Pentastar Aviation looking to expand beyond Detroit

AINonline
October 8, 2007, 11:18 AM

“There’s a Ford in your future,” proclaimed a 1944 Ford Motor Company advertisement. Fifty-seven years later, DaimlerChrysler found a Ford in its future, and an Edsel as well, when the great-grandson of Henry Ford bought DaimlerChrysler Aviation in 2001. Today, Edsel B. Ford II, 47, still chuckles from time to time at the irony of a Ford owning the company that began in 1964 as Chrysler Air Transportation.

Chrysler Air Transportation began as Chrysler’s corporate flight department 60 years ago. When the company expanded the role of the flight department in 1980 to include business jet charter and FBO services, it renamed the division Pentastar Aviation. Then German automaker Daimler-Benz acquired Chrysler the motor company in 1998, and Pentastar Aviation became DaimlerChrysler Aviation. When Edsel Ford bought the company he promptly restored the Pentastar Aviation name.

Ford focuses primarily on Pentastar’s core business of aircraft management. At its Oakland County Airport headquarters near Pontiac, Mich., the company manages 19 airplanes for corporate and private customers. But it is only one of seven Pentastar profit centers.

Pentastar Aviation Charter Services is a joint venture with General Motors Air Transport Service that offers 23 aircraft for charter, from a Global Express and several Gulfstream Vs at the upper end to a Learjet 31A at the smaller end. The charter fleet includes 15 of the aircraft from Pentastar’s managed fleet.
The company also offers a three-level, pre-purchase, block charter program called Charter Elite Air Pass, which is designed to offer an alternative to the typical on-demand charter service. Regional Air Pass, Continental Air Pass and Global Air Pass allow customers a choice of entry-level and small jets, midsize and super-midsize aircraft and large jets, respectively.

More than a Charter Operation
Pentastar is also an FBO operation (an Exxon Avitat fuel provider) at an airport that boasts no fewer than six FBOs. In an effort to maintain an edge, Pentastar recently completed a major FBO renovation that includes a covered street-side entrance, circular drive, a remodeled passenger lounge and a relocated line service and customer assistance desk.

In all, Pentastar has invested more than $4 million in facility improvements since 2001.

Pentastar is one of only a few FBOs in the country that maintain a full-service catering service–FiveStar Gourmet–with its own on-site kitchen and executive chef. Services also include galley restocking, dishwashing and linen cleaning.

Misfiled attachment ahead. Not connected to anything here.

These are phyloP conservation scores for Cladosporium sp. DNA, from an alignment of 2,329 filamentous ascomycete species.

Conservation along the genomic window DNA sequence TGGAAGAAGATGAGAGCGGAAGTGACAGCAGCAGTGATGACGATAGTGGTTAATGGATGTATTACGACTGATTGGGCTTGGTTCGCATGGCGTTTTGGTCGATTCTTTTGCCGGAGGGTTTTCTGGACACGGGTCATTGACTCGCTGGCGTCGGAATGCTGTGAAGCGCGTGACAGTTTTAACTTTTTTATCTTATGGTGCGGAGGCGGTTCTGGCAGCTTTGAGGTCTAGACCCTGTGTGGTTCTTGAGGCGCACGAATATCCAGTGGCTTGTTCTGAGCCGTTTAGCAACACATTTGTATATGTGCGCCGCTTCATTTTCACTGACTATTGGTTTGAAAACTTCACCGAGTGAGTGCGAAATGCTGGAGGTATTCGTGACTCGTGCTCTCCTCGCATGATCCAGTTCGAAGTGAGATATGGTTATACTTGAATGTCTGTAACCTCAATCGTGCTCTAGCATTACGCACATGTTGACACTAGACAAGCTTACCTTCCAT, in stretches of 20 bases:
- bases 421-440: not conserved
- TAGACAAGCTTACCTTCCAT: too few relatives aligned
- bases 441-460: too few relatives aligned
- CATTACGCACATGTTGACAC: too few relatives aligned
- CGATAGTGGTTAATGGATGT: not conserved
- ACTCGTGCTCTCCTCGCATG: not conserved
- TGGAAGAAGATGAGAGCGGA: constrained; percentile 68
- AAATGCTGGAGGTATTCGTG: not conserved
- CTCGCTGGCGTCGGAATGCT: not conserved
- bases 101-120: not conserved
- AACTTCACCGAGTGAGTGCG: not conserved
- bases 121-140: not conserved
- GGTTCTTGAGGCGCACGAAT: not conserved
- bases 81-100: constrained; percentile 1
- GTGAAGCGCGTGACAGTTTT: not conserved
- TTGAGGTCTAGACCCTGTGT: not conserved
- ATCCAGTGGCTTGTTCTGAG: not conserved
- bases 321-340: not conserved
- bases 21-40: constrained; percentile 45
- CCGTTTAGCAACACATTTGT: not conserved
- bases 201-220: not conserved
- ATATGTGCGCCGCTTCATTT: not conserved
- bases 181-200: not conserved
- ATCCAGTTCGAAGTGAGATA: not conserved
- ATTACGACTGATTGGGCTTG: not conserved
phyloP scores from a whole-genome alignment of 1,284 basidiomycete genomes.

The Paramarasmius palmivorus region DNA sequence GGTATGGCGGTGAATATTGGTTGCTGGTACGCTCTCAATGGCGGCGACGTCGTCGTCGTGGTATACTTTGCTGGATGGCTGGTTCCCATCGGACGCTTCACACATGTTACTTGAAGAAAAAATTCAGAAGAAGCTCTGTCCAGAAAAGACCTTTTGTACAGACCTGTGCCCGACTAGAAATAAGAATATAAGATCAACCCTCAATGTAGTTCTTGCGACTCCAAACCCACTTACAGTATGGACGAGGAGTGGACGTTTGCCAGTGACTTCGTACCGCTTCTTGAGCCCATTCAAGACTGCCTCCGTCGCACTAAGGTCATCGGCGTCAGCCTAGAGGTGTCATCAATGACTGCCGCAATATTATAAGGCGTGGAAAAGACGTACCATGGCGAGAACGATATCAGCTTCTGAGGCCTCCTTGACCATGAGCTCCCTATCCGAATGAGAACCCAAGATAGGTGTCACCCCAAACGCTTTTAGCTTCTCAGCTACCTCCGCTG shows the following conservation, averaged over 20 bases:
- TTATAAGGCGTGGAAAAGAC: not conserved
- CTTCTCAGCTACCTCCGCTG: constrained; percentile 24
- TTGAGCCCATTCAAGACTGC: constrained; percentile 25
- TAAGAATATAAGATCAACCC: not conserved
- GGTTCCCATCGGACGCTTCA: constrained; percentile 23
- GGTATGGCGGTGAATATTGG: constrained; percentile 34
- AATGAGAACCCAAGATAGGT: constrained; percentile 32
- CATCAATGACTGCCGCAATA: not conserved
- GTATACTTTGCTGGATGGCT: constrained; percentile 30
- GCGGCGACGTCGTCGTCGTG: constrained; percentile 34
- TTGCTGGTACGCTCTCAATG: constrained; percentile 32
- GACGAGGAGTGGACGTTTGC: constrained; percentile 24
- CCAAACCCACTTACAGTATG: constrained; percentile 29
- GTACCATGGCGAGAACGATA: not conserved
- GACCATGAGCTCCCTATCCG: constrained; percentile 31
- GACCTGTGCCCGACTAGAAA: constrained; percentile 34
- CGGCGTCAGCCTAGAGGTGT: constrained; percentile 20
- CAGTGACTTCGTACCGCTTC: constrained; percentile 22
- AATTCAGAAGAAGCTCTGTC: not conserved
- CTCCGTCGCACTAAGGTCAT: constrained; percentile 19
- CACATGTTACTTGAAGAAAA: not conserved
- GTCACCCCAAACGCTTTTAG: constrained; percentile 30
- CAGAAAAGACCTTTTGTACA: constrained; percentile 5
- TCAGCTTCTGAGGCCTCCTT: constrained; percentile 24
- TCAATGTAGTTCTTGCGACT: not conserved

Among the more unusual aspects of the Pentastar facility is an 11,000-sq-ft passenger terminal with an attached commercial jetway to serve business aircraft the size of the Airbus ACJ and larger. The terminal accommodates a daily corporate shuttle operated by Lufthansa for DaimlerChrysler. Pentastar also provides ground handling, catering and refueling for the 44-passenger airplane and arranges for customs and immigration services.

Pentastar has some 70 certified maintenance technicians on staff and the hangar includes 10 recently renovated customer offices, each with Internet access and cable television. A total of 150,000 sq ft of hangar space includes two 7.5-ton overhead cranes. In addition to engine and airframe maintenance, Pentastar also provides avionics installation and modification.

Ford said that while Pentastar does not focus on aircraft sales and acquisitions, it does have a working agreement with Avpro of Annapolis, Md., to provide assistance in:
development and execution of sales contracts.
buyer representation for pre-purchase inspections.
guidance and expertise on aircraft taxation issues.
guidance about IRS Code 1031 “like-kind” exchange.
upgrades into more suitable aircraft.
cash-flow analysis of aircraft purchase.

As part of the brokerage service, Pentastar will place an owner’s airplane on its
Part 135 certificate so that it generates income pending sale.

A West Coast Pentastar?
At this point, Ford said, the facilities available at Pentastar are sufficient. They include 212,000 sq ft of hangars, shops and administrative space, 11 acres of reinforced concrete ramp and a hangar large enough to accommodate a Boeing 747.

But Ford makes it clear there will be carefully considered growth.